I have cloned the hard drive of my XP machine a number of times, and installed in newer machines. I do this because I do not want to go through the hassle of re-installing everything. But that said it does not mean this approach will work for you.
Here is what I have done:
1) Get New disk drive of the type I am going to need (Sata most likely). Please note old machine may not have support for Sata drives, but there are Sata to IDE converters that are inexpensive and work reasonably well.
2) Connect the new drive to the existing desktop.
3) Install the software from that came with the new drive, for Seagate drives you can use either the Maxtor software (MaxBlast) or the Seagate Software DiscWizard. Both of these software packages have drive cloning as a feature allowing a physical copy to be made and the new drive will be "Boot-able".
4) Remove the drive from the old system and install in place of the boot drive in the new system.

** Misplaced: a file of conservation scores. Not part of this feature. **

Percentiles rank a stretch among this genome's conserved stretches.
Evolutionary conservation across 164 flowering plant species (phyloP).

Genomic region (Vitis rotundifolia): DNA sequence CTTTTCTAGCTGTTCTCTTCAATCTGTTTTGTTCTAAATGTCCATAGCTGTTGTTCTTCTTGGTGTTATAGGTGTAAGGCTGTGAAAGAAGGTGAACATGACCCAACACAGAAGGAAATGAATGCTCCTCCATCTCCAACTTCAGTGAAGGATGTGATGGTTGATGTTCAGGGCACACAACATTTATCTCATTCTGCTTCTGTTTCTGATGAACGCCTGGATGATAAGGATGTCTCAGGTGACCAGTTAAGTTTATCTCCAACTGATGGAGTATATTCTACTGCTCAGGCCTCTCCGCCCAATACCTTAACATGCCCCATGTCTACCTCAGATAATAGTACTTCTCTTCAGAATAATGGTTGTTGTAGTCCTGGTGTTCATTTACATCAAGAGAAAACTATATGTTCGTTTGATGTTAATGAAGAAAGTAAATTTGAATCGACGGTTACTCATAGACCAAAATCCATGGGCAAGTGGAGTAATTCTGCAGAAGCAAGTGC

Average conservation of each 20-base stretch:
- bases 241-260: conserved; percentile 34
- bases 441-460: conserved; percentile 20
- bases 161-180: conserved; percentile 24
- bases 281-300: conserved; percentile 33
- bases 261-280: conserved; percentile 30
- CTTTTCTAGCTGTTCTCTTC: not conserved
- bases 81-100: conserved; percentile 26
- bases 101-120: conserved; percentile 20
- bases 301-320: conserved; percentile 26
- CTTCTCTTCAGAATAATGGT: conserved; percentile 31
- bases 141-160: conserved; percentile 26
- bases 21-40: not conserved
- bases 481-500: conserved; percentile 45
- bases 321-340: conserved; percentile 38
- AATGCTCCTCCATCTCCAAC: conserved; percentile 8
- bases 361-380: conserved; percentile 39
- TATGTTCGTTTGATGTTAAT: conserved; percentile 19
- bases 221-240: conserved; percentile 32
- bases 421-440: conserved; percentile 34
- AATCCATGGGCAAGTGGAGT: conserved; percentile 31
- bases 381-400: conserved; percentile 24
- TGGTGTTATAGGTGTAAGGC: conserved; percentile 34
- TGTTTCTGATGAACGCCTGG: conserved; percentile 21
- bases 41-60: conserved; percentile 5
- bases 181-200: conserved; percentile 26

5) Boot off the new drive, expect some complaints from Windows along the way, and expect to see a large number of installing or updating driver messages. Have your original windows CD handy you may need it.
6) After / Or if boot completes you are good to go, put the original hard drive back in the system and have it be a 2ND HD.

But having said all of this there is something to be said for a new clean install of windows. Hope this helps you.

BTW, the Maxtor and Seagate "FREE" software is built by Acronis. I do not see the need to buy software just to clone a drive.
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Old Dec 14, 09, 4:49 pm
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I'm running windows XP and I'd like to possibly upgrade to Windows 7. I am using a dell (only about 2 years old) and I would like to upgrade to an all-in-one PC.
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Old Dec 14, 09, 6:09 pm
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duplicate

Last edited by trach500; Dec 14, 09 at 6:09 pm Reason: duplicate